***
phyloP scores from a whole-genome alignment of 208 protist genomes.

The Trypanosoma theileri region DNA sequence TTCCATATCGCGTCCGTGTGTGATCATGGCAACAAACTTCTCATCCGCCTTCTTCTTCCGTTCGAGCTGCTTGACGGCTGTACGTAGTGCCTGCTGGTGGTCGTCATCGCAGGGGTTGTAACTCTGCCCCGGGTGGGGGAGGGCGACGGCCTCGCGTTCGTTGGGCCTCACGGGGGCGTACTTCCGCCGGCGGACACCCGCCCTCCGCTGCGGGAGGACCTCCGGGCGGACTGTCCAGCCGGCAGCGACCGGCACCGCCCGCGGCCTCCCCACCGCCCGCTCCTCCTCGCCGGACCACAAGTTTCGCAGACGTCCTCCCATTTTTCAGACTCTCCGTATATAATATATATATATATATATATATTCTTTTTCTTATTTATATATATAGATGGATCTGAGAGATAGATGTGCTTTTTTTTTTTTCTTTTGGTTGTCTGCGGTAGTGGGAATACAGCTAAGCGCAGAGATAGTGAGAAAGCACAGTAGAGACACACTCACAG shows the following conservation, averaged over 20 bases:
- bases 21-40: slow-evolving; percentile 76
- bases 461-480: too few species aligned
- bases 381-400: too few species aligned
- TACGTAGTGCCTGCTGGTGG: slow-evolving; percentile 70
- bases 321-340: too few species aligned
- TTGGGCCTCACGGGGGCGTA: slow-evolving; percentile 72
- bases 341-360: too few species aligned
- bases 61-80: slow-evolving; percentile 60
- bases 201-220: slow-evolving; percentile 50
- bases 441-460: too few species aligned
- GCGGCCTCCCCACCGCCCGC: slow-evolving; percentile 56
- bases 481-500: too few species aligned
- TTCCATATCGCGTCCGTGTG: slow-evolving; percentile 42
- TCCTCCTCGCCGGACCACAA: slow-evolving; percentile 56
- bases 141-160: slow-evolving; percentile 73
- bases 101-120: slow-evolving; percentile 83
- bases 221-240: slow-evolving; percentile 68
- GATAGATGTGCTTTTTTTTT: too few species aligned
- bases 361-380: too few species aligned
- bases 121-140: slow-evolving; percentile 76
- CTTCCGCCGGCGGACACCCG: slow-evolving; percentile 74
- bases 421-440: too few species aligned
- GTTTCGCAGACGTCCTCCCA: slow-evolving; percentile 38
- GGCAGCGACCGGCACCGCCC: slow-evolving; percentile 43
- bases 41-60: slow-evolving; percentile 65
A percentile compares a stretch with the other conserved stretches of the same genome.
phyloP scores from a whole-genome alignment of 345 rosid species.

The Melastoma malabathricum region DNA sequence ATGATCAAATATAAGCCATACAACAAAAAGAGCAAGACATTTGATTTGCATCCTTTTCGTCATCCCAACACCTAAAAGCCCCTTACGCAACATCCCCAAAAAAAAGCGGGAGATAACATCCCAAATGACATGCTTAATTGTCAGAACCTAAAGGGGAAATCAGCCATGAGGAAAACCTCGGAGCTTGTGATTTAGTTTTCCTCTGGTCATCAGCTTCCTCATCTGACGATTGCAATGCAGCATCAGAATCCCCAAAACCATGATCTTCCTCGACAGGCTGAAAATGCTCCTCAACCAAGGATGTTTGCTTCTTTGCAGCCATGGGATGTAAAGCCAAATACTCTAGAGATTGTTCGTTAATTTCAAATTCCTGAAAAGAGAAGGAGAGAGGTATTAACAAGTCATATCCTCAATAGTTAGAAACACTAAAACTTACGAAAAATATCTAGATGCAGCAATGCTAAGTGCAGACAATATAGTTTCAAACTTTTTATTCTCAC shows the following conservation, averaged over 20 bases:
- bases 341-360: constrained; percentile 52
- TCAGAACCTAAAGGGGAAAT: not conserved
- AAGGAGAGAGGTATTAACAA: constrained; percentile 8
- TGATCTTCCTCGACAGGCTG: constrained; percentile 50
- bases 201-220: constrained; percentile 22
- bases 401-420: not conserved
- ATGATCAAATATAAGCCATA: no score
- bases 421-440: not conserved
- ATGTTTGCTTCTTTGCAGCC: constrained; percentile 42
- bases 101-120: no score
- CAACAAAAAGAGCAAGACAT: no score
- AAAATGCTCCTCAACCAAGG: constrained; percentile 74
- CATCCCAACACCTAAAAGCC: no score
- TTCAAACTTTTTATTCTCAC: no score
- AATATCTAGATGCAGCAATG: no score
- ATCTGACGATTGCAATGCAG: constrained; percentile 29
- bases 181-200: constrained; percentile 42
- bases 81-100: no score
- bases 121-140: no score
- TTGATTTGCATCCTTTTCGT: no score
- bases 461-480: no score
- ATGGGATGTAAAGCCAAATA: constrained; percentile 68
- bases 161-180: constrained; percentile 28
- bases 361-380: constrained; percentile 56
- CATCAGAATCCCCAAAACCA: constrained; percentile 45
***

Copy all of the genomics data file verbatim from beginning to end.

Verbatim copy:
phyloP scores from a whole-genome alignment of 208 protist genomes.

The Trypanosoma theileri region DNA sequence TTCCATATCGCGTCCGTGTGTGATCATGGCAACAAACTTCTCATCCGCCTTCTTCTTCCGTTCGAGCTGCTTGACGGCTGTACGTAGTGCCTGCTGGTGGTCGTCATCGCAGGGGTTGTAACTCTGCCCCGGGTGGGGGAGGGCGACGGCCTCGCGTTCGTTGGGCCTCACGGGGGCGTACTTCCGCCGGCGGACACCCGCCCTCCGCTGCGGGAGGACCTCCGGGCGGACTGTCCAGCCGGCAGCGACCGGCACCGCCCGCGGCCTCCCCACCGCCCGCTCCTCCTCGCCGGACCACAAGTTTCGCAGACGTCCTCCCATTTTTCAGACTCTCCGTATATAATATATATATATATATATATATTCTTTTTCTTATTTATATATATAGATGGATCTGAGAGATAGATGTGCTTTTTTTTTTTTCTTTTGGTTGTCTGCGGTAGTGGGAATACAGCTAAGCGCAGAGATAGTGAGAAAGCACAGTAGAGACACACTCACAG shows the following conservation, averaged over 20 bases:
- bases 21-40: slow-evolving; percentile 76
- bases 461-480: too few species aligned
- bases 381-400: too few species aligned
- TACGTAGTGCCTGCTGGTGG: slow-evolving; percentile 70
- bases 321-340: too few species aligned
- TTGGGCCTCACGGGGGCGTA: slow-evolving; percentile 72
- bases 341-360: too few species aligned
- bases 61-80: slow-evolving; percentile 60
- bases 201-220: slow-evolving; percentile 50
- bases 441-460: too few species aligned
- GCGGCCTCCCCACCGCCCGC: slow-evolving; percentile 56
- bases 481-500: too few species aligned
- TTCCATATCGCGTCCGTGTG: slow-evolving; percentile 42
- TCCTCCTCGCCGGACCACAA: slow-evolving; percentile 56
- bases 141-160: slow-evolving; percentile 73
- bases 101-120: slow-evolving; percentile 83
- bases 221-240: slow-evolving; percentile 68
- GATAGATGTGCTTTTTTTTT: too few species aligned
- bases 361-380: too few species aligned
- bases 121-140: slow-evolving; percentile 76
- CTTCCGCCGGCGGACACCCG: slow-evolving; percentile 74
- bases 421-440: too few species aligned
- GTTTCGCAGACGTCCTCCCA: slow-evolving; percentile 38
- GGCAGCGACCGGCACCGCCC: slow-evolving; percentile 43
- bases 41-60: slow-evolving; percentile 65
A percentile compares a stretch with the other conserved stretches of the same genome.
phyloP scores from a whole-genome alignment of 345 rosid species.

The Melastoma malabathricum region DNA sequence ATGATCAAATATAAGCCATACAACAAAAAGAGCAAGACATTTGATTTGCATCCTTTTCGTCATCCCAACACCTAAAAGCCCCTTACGCAACATCCCCAAAAAAAAGCGGGAGATAACATCCCAAATGACATGCTTAATTGTCAGAACCTAAAGGGGAAATCAGCCATGAGGAAAACCTCGGAGCTTGTGATTTAGTTTTCCTCTGGTCATCAGCTTCCTCATCTGACGATTGCAATGCAGCATCAGAATCCCCAAAACCATGATCTTCCTCGACAGGCTGAAAATGCTCCTCAACCAAGGATGTTTGCTTCTTTGCAGCCATGGGATGTAAAGCCAAATACTCTAGAGATTGTTCGTTAATTTCAAATTCCTGAAAAGAGAAGGAGAGAGGTATTAACAAGTCATATCCTCAATAGTTAGAAACACTAAAACTTACGAAAAATATCTAGATGCAGCAATGCTAAGTGCAGACAATATAGTTTCAAACTTTTTATTCTCAC shows the following conservation, averaged over 20 bases:
- bases 341-360: constrained; percentile 52
- TCAGAACCTAAAGGGGAAAT: not conserved
- AAGGAGAGAGGTATTAACAA: constrained; percentile 8
- TGATCTTCCTCGACAGGCTG: constrained; percentile 50
- bases 201-220: constrained; percentile 22
- bases 401-420: not conserved
- ATGATCAAATATAAGCCATA: no score
- bases 421-440: not conserved
- ATGTTTGCTTCTTTGCAGCC: constrained; percentile 42
- bases 101-120: no score
- CAACAAAAAGAGCAAGACAT: no score
- AAAATGCTCCTCAACCAAGG: constrained; percentile 74
- CATCCCAACACCTAAAAGCC: no score
- TTCAAACTTTTTATTCTCAC: no score
- AATATCTAGATGCAGCAATG: no score
- ATCTGACGATTGCAATGCAG: constrained; percentile 29
- bases 181-200: constrained; percentile 42
- bases 81-100: no score
- bases 121-140: no score
- TTGATTTGCATCCTTTTCGT: no score
- bases 461-480: no score
- ATGGGATGTAAAGCCAAATA: constrained; percentile 68
- bases 161-180: constrained; percentile 28
- bases 361-380: constrained; percentile 56
- CATCAGAATCCCCAAAACCA: constrained; percentile 45